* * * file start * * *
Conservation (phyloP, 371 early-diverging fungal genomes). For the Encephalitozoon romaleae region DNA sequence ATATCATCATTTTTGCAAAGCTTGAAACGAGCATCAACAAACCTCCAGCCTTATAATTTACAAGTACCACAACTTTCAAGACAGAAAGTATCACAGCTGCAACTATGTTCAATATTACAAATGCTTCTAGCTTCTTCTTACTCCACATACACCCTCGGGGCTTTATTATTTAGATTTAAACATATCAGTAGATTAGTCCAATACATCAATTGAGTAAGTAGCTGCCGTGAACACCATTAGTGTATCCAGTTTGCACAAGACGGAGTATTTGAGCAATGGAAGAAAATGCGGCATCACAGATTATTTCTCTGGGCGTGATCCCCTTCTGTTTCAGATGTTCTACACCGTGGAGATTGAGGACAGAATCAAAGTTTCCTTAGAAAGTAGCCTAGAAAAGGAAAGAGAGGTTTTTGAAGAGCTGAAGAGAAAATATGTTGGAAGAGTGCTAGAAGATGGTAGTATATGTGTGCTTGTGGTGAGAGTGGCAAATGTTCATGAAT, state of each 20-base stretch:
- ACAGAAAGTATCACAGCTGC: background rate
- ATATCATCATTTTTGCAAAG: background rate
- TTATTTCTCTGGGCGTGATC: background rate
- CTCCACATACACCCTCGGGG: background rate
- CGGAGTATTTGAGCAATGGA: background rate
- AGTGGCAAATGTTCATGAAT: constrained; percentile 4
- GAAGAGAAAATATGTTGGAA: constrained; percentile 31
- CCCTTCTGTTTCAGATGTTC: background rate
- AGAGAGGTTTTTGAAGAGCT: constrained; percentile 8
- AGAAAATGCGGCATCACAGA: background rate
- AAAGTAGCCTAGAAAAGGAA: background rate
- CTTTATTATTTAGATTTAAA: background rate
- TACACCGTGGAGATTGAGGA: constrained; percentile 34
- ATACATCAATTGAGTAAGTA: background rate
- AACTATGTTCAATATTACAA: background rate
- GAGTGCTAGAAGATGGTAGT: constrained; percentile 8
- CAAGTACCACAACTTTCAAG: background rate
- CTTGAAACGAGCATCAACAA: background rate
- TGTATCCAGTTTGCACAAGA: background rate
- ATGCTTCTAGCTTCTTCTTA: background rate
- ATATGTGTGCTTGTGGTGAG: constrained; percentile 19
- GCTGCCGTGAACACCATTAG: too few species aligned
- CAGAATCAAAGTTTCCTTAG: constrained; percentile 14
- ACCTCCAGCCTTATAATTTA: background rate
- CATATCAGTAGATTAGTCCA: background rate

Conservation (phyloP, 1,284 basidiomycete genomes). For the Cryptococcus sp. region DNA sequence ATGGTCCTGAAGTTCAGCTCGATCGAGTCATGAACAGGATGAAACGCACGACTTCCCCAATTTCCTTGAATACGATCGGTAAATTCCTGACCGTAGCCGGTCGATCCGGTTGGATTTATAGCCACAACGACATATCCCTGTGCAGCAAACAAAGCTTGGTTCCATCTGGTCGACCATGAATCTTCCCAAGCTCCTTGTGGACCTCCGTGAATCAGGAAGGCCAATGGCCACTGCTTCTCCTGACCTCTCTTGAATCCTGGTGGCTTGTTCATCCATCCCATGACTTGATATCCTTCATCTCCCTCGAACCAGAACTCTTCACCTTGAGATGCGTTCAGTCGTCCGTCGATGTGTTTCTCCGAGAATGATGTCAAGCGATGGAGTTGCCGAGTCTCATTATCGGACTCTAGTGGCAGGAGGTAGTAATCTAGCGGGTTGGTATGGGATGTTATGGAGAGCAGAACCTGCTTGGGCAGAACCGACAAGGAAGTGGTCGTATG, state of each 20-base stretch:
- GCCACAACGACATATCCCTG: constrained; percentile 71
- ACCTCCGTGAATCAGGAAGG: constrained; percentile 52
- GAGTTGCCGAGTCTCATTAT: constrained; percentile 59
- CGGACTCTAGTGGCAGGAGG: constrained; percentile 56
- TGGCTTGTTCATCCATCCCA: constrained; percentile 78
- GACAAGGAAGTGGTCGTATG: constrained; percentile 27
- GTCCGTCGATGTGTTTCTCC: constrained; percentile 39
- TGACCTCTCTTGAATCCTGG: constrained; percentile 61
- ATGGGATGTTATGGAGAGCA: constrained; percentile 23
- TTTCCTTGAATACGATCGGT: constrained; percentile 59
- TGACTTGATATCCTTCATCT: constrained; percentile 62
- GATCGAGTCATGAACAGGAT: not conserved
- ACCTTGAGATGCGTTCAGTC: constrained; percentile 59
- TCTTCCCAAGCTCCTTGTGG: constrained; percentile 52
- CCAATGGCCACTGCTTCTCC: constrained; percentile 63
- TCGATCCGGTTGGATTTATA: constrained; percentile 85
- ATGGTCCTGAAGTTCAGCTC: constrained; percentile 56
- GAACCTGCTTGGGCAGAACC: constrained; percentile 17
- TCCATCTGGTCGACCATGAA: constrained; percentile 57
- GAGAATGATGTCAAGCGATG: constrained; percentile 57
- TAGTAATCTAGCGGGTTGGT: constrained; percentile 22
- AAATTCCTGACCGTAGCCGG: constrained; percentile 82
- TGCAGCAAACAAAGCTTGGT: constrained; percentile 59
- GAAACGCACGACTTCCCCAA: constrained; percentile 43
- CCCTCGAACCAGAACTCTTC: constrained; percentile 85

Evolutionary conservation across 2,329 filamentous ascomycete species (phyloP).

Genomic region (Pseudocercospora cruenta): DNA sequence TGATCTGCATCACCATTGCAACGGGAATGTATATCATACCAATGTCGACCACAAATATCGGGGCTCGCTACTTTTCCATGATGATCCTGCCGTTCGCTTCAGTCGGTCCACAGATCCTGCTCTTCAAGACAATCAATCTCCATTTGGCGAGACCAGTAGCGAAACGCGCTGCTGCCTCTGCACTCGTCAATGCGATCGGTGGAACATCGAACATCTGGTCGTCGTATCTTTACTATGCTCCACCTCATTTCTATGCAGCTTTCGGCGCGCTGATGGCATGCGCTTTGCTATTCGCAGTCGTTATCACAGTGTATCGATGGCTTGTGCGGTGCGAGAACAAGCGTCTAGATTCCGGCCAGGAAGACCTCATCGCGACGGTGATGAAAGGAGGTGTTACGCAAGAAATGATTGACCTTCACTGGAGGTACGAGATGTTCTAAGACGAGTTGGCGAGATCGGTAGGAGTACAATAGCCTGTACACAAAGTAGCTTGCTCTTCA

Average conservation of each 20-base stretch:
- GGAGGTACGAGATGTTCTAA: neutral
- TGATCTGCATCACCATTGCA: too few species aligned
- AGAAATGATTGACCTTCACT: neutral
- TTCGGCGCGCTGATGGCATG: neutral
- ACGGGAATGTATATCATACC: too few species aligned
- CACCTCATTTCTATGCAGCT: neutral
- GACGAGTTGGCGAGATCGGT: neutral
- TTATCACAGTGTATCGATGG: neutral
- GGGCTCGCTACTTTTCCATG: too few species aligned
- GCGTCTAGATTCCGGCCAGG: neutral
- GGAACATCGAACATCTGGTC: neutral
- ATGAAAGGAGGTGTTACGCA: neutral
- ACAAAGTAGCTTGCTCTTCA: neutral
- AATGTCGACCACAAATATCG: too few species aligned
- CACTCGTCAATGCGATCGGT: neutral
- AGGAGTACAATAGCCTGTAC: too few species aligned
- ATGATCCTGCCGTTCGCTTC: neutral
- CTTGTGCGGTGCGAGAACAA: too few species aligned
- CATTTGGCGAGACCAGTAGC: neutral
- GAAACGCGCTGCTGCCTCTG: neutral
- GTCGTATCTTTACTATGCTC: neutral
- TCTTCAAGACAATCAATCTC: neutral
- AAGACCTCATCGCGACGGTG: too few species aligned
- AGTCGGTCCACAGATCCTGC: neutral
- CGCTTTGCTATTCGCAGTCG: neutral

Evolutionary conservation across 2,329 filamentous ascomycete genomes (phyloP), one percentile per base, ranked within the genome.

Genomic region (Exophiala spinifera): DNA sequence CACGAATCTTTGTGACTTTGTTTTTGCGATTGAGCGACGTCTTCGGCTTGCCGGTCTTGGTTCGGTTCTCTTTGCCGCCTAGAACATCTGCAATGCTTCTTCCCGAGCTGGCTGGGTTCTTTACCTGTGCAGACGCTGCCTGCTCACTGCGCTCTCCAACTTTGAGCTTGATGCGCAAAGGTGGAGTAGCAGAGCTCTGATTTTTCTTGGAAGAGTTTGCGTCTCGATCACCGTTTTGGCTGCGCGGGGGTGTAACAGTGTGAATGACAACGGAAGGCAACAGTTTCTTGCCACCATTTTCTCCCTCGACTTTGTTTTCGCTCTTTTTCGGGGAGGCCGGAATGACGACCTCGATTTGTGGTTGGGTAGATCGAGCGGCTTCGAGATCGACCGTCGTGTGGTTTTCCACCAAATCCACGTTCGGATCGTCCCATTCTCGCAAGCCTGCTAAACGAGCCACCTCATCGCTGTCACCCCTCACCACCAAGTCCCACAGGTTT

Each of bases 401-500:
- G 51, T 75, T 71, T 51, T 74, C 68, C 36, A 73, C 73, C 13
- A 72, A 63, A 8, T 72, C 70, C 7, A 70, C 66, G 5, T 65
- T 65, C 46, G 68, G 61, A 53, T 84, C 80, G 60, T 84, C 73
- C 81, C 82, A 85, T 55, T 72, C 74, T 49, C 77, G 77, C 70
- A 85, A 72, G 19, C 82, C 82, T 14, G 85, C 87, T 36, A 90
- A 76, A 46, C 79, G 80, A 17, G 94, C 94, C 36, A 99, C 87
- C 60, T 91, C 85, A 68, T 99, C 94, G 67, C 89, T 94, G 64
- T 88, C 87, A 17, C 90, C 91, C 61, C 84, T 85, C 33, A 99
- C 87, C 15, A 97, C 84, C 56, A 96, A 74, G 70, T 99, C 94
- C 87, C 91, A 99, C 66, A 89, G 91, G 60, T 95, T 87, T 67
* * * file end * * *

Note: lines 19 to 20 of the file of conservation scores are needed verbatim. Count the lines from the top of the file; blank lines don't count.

- CTTGAAACGAGCATCAACAA: background rate
- TGTATCCAGTTTGCACAAGA: background rate